Overwhelmed with iguanas! The green iguanas attacking South Florida are now becoming an issue in the Tampa Bay area. The invasive animals have been identified in Pinellas and Manatee counties this summertime.
Residents of Northeast St. Petersburg near Kenneth City are also finding lizards.
The creatures are highly intrusive, can live up to ten years in the wild and each female can lay up to 76 eggs. It would not be great to have a lot of iguanas swimming around our lakes and waterways.
The green iguanas have actually produced a substantial problem in South Florida where Florida Wildlife Commission (FWC) officials state the iguanas are triggering damage to native plants, seawalls, and electrical transformers.
Up until now this summer season, three iguana sightings have actually been reported to FWC in Pinellas County and one in Manatee County, but FWC states for every one reported, they think there are many more making their houses in Tampa Bay. FWC is now spreading out the word that if you find one of the green iguanas, the very best thing to do is get it removed right away.
By calling in a removal expert the problem will get solved in the best way possible. In Florida, all captured iguanas need to be kept in captivity as pets or captive breeding stock or should be destroyed. They can not be launched into the wild. Removal experts have the best methods of dispatch to remove the problem quickly and avoid the lizard getting away.
In South Florida they’ve come up with a more creative solution, the green iguanas are appearing on supper plates and nicknamed the “Chicken of the trees.” The idea is getting blended responses in Tampa Bay.
From the Florida Keys to the northern reaches of Palm Beach County, iguanas are moving into brand-new communities almost as quick as savvy property speculators. They generally live in warm climates -cold kills them- and the agreement is that they are eating their way northward.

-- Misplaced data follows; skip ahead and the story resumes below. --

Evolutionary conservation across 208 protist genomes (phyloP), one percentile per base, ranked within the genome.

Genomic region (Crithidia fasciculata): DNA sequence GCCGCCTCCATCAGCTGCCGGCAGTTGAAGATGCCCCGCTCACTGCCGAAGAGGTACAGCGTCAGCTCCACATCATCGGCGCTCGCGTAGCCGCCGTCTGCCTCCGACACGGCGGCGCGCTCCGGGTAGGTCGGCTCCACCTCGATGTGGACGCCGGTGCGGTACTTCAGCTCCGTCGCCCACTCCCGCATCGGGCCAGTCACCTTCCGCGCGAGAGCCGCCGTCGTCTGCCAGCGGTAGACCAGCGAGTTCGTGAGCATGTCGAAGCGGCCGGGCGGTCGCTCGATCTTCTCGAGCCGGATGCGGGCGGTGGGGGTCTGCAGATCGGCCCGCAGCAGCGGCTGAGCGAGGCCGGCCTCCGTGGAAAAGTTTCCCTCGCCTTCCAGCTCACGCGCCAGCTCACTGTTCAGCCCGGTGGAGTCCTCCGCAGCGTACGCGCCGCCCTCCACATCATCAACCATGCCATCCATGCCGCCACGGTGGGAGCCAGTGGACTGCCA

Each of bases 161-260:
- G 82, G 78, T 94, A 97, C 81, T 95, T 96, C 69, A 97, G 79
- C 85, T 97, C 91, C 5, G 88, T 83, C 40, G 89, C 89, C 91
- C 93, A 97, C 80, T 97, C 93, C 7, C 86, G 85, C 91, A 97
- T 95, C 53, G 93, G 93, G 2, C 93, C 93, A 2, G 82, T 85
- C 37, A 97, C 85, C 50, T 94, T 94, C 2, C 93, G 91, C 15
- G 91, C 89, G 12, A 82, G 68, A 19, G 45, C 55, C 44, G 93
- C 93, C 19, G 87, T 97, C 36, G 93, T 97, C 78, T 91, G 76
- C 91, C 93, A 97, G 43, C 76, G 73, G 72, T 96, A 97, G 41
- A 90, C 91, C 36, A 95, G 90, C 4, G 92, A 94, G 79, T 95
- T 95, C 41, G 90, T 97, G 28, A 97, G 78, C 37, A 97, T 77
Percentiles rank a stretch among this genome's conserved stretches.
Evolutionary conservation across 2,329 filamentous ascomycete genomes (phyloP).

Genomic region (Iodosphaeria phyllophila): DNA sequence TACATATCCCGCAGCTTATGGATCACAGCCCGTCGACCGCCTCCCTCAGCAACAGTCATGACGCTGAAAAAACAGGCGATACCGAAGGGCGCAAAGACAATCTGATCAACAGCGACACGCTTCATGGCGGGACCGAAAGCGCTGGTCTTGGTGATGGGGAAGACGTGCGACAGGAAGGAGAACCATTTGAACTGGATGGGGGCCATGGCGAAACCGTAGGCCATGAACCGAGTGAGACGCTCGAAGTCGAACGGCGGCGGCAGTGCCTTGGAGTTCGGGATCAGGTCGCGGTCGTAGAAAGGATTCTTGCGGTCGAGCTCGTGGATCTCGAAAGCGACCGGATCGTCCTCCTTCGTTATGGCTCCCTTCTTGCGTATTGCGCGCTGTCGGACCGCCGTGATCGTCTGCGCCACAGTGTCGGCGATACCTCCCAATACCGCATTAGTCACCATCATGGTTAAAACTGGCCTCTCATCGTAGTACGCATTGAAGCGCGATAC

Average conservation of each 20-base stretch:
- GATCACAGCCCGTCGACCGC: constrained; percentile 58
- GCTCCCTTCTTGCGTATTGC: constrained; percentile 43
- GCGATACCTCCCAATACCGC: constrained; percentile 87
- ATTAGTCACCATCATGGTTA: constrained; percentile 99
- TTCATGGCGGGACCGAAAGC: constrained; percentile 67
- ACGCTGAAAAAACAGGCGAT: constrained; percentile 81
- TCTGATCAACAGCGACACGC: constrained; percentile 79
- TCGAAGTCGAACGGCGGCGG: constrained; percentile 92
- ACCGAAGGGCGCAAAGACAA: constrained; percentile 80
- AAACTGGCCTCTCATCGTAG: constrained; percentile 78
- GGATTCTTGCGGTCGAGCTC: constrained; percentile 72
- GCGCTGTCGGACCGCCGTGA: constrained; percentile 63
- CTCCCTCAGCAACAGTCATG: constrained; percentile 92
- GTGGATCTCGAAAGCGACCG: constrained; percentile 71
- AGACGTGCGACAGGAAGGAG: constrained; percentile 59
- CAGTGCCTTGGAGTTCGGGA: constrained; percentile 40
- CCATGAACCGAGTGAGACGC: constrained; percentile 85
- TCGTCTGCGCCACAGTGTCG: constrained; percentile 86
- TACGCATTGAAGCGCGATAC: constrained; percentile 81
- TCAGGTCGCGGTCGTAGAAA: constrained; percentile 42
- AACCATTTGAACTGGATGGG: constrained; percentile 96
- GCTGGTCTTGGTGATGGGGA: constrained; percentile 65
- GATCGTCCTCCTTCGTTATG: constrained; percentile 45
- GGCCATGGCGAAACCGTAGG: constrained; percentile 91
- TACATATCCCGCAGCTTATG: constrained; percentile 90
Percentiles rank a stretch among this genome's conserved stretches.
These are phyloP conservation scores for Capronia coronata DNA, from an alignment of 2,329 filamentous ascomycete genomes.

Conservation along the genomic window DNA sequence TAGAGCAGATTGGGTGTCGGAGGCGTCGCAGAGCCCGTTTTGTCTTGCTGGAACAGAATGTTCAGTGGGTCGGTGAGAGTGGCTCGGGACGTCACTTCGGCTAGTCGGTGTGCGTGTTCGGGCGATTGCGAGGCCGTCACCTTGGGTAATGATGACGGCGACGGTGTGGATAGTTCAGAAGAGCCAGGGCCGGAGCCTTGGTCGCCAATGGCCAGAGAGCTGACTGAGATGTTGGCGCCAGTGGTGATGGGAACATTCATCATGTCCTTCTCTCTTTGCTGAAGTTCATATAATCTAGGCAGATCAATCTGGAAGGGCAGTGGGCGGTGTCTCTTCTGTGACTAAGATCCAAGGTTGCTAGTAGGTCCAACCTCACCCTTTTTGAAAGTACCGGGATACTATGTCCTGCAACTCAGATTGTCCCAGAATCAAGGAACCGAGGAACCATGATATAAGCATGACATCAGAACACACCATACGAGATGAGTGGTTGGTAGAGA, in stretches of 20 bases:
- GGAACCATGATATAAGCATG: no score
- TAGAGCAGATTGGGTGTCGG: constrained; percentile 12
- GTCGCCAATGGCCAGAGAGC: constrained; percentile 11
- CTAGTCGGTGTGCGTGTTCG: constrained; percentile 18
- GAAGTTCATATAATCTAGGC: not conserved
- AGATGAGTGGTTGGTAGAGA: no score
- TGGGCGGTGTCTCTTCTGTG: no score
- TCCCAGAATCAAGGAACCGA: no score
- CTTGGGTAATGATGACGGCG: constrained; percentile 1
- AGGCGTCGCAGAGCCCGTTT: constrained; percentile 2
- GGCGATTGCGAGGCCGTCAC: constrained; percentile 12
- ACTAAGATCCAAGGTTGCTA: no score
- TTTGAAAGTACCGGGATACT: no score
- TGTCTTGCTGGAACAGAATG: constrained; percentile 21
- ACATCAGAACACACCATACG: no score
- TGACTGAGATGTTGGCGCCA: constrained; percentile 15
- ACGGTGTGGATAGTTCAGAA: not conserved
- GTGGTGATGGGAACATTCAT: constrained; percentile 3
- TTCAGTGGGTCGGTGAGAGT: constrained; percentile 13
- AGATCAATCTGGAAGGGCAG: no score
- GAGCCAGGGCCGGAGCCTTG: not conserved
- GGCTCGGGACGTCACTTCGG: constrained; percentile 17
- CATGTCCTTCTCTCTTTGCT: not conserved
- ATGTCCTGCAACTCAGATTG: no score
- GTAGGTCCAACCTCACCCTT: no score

As vegetarians, the four-footed mower has munched their way through expensive landscaping, caused headaches for botanical gardens, and pooped on the deck of more than one cabin cruiser.
It’s unclear why the iguanas are moving north, as it threatens their survival in winter months, but is likely due to more and more cramped quarters in their habitats. With humans encroaching more and more on wildlands space is now at a premium for wildlife.
The FWC utilizes the University of Georgia’s Center for Invasive Species and Ecosystem Health as a resource for tracking green iguanas and what locations they’re moving towards. It exposes increasing reports of iguanas in the Lakeland location and along Florida’s east coast.
These creatures end up killing out native species and becoming a big problem.
If you see one of these animals call the World Class Wildlife Removal experts right away to make an appointment.